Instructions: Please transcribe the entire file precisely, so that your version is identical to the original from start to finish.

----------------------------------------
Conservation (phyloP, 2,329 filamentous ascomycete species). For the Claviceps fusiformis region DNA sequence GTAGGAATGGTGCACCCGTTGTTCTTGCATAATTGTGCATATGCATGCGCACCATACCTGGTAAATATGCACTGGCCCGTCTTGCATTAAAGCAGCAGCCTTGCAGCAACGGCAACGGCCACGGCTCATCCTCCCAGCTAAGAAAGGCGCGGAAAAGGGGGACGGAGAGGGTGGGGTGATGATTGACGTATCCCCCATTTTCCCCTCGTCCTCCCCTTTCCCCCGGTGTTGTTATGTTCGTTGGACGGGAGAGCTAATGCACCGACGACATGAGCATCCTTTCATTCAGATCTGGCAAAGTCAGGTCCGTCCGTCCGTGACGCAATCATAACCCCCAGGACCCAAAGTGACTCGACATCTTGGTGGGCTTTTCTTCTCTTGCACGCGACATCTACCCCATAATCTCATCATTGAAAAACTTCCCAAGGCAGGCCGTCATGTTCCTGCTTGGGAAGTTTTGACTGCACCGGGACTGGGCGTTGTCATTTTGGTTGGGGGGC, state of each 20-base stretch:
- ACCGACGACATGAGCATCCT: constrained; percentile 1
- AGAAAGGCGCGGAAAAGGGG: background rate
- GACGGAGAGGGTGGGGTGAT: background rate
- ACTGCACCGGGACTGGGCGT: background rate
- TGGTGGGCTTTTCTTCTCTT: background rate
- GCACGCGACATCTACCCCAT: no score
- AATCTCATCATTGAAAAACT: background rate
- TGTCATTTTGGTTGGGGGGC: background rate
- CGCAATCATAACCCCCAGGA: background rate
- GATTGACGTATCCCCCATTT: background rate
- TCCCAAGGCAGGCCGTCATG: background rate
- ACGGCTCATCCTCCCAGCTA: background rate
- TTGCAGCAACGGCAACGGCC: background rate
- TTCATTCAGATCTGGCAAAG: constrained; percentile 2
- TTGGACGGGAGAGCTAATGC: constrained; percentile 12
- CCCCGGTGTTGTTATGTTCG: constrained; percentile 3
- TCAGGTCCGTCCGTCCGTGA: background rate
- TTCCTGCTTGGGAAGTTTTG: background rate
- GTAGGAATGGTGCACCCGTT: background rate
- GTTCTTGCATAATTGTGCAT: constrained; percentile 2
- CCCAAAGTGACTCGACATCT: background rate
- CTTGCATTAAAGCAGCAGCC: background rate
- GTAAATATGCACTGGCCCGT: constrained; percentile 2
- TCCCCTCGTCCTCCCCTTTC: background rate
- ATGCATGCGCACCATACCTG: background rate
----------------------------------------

Conservation (phyloP, 2,329 filamentous ascomycete species). For the Claviceps fusiformis region DNA sequence GTAGGAATGGTGCACCCGTTGTTCTTGCATAATTGTGCATATGCATGCGCACCATACCTGGTAAATATGCACTGGCCCGTCTTGCATTAAAGCAGCAGCCTTGCAGCAACGGCAACGGCCACGGCTCATCCTCCCAGCTAAGAAAGGCGCGGAAAAGGGGGACGGAGAGGGTGGGGTGATGATTGACGTATCCCCCATTTTCCCCTCGTCCTCCCCTTTCCCCCGGTGTTGTTATGTTCGTTGGACGGGAGAGCTAATGCACCGACGACATGAGCATCCTTTCATTCAGATCTGGCAAAGTCAGGTCCGTCCGTCCGTGACGCAATCATAACCCCCAGGACCCAAAGTGACTCGACATCTTGGTGGGCTTTTCTTCTCTTGCACGCGACATCTACCCCATAATCTCATCATTGAAAAACTTCCCAAGGCAGGCCGTCATGTTCCTGCTTGGGAAGTTTTGACTGCACCGGGACTGGGCGTTGTCATTTTGGTTGGGGGGC, state of each 20-base stretch:
- ACCGACGACATGAGCATCCT: constrained; percentile 1
- AGAAAGGCGCGGAAAAGGGG: background rate
- GACGGAGAGGGTGGGGTGAT: background rate
- ACTGCACCGGGACTGGGCGT: background rate
- TGGTGGGCTTTTCTTCTCTT: background rate
- GCACGCGACATCTACCCCAT: no score
- AATCTCATCATTGAAAAACT: background rate
- TGTCATTTTGGTTGGGGGGC: background rate
- CGCAATCATAACCCCCAGGA: background rate
- GATTGACGTATCCCCCATTT: background rate
- TCCCAAGGCAGGCCGTCATG: background rate
- ACGGCTCATCCTCCCAGCTA: background rate
- TTGCAGCAACGGCAACGGCC: background rate
- TTCATTCAGATCTGGCAAAG: constrained; percentile 2
- TTGGACGGGAGAGCTAATGC: constrained; percentile 12
- CCCCGGTGTTGTTATGTTCG: constrained; percentile 3
- TCAGGTCCGTCCGTCCGTGA: background rate
- TTCCTGCTTGGGAAGTTTTG: background rate
- GTAGGAATGGTGCACCCGTT: background rate
- GTTCTTGCATAATTGTGCAT: constrained; percentile 2
- CCCAAAGTGACTCGACATCT: background rate
- CTTGCATTAAAGCAGCAGCC: background rate
- GTAAATATGCACTGGCCCGT: constrained; percentile 2
- TCCCCTCGTCCTCCCCTTTC: background rate
- ATGCATGCGCACCATACCTG: background rate